Cave Monsters

A story in Discover back in December discusses cave drawings from Indonesia.  Dating back almost 40,000 years before the creation of the world, these cave paintings represent the oldest yet discovered.  The interesting thing about such cave art is the representation of figures—both human and animal—that are instantly recognizable.  Scientists studying the art are able to identify likely species, but, as John Morehead pointed out on his Theofantastique Facebook post, there are also fantastical beasts.  We might call them monsters.  It’s interesting to see how scientific writers shift from their awe at life-like illustration to a nearly palpable embarrassment when the creatures become mythical.  Indeed, the article itself suggests such figures point to a very early sense of either fiction or spirituality.  The monstrous and religion have long trod parallel paths and we are only now beginning to explore the implications.

Monsters are beings over which we have no control.  They don’t abide by human rules and often the only recourse against them is religious.  When monsters come knocking, it’s often wise to drop to your knees.  Or at least reach for your crucifix.  Many rationalists like to claim that human civilization developed without religion.  The discoveries at sites such as Göbekli Tepe gainsay that assessment, indicating that humans first gathered for religious reasons and agriculture and all the rest followed from that.  Perhaps they came together for fear of monsters?  That’s only a guess, but I recall the defensive tower of Jericho.  The archaeologist lecturing us as we stood by this neolithic structure asked “What were they afraid of?”  He never answered that question.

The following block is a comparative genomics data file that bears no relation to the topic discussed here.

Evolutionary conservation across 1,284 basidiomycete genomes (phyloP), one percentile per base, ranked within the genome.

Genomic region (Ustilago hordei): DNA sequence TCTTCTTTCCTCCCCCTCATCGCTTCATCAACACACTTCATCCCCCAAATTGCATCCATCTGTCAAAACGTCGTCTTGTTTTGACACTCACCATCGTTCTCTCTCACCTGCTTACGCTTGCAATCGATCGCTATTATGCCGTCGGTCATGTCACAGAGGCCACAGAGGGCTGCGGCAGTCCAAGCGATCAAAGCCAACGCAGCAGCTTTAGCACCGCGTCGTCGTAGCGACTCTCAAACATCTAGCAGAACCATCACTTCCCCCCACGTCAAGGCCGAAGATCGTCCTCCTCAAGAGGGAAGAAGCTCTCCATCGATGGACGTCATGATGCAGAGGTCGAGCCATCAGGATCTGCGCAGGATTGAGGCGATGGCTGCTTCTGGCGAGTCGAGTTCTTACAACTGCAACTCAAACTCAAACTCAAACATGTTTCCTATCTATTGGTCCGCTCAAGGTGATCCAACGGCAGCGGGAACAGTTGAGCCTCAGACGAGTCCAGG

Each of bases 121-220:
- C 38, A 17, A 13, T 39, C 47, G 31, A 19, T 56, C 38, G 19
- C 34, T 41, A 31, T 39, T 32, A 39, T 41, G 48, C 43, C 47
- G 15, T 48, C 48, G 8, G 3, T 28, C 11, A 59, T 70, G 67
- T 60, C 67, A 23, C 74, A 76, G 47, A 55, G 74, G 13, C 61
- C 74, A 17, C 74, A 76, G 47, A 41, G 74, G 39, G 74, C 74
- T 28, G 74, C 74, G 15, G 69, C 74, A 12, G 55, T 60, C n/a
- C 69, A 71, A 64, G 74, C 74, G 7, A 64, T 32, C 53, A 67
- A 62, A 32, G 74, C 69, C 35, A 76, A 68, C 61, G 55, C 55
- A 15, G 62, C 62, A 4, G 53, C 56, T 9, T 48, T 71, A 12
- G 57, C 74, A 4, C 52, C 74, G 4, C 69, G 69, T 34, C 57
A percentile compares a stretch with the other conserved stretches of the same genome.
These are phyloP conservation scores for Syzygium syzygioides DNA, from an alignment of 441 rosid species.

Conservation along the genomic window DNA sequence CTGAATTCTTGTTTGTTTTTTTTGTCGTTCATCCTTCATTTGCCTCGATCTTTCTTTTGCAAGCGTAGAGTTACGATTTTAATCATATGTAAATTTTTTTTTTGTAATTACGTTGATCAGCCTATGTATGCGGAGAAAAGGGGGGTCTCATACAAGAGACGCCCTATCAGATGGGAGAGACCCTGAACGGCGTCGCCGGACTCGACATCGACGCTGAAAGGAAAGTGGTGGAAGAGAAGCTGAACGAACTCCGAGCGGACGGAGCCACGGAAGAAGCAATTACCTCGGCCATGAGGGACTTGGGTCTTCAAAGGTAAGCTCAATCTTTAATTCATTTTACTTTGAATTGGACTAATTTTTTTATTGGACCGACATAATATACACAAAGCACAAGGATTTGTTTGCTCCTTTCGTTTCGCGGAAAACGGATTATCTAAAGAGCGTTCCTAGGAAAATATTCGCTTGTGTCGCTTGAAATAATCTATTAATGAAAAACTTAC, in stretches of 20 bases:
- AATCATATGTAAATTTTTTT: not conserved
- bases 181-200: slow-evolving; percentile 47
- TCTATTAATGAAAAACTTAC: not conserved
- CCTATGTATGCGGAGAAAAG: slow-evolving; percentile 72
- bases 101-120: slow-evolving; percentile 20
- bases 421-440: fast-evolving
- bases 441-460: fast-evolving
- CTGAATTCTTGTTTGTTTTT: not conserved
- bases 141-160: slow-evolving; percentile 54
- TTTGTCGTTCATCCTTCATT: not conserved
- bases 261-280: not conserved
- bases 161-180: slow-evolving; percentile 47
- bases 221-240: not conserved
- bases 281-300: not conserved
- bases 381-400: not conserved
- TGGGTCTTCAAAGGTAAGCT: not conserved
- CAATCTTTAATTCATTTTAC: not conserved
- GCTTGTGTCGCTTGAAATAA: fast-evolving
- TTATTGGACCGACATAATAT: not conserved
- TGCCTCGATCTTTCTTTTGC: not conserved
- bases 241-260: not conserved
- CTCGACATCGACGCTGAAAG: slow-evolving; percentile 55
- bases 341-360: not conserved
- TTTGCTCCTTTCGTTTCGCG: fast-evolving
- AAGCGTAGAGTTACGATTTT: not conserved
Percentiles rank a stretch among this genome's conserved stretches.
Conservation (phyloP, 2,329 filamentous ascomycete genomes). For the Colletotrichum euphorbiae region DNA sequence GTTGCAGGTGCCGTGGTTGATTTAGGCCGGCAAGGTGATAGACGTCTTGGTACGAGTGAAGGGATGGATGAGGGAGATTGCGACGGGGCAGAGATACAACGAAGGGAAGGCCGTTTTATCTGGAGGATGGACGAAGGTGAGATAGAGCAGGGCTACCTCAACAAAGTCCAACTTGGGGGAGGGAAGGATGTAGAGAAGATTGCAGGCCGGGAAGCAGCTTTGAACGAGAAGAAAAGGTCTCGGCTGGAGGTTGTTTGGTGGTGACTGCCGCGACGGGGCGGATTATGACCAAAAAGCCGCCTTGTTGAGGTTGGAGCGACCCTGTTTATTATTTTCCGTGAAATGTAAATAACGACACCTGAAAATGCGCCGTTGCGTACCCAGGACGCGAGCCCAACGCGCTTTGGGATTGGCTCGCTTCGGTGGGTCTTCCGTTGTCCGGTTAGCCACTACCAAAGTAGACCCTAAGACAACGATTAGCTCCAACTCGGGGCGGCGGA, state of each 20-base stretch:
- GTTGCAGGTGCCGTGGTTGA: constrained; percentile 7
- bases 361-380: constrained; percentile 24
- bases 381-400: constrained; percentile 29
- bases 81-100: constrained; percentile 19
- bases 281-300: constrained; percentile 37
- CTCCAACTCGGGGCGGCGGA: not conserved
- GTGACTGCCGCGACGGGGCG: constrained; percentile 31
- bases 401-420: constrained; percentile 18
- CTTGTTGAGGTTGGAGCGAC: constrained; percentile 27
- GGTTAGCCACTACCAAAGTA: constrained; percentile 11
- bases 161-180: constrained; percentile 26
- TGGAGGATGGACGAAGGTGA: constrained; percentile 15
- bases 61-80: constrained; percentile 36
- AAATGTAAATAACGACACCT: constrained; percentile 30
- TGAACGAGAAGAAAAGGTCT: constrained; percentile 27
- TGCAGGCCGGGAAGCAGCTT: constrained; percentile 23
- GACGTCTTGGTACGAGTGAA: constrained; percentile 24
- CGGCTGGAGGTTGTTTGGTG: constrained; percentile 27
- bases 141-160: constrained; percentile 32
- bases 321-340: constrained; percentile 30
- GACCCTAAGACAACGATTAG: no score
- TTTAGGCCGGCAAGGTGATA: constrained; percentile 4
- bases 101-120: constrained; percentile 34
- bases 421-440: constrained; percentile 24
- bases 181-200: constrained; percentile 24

Bringing monsters into the discussion isn’t an attempt to make light of these significant discoveries.  Rather, we need to learn to appreciate the fact that monsters are serious business.  Religion, whether or not literally true, is important.  Civilization has been running the opposite direction for some time now.  When surveys emerge demonstrating that the vast majority of the world’s population is still religious, analysts frown.  It does make me wonder, however, if nature itself programs us this way.  To other sentient creatures who experience us as predators, humans must look monstrous.  We come in a variety of colors and textures (clothing), we smell of deodorant, shampoo, soap, aftershave, or none of the above.  We emit strange sounds (our music).  Are we not the monsters of the natural world?  And should animals develop religion, would we not be one of the causes?  It’s just a guess, but I need to sit in my cave and think about it for a while.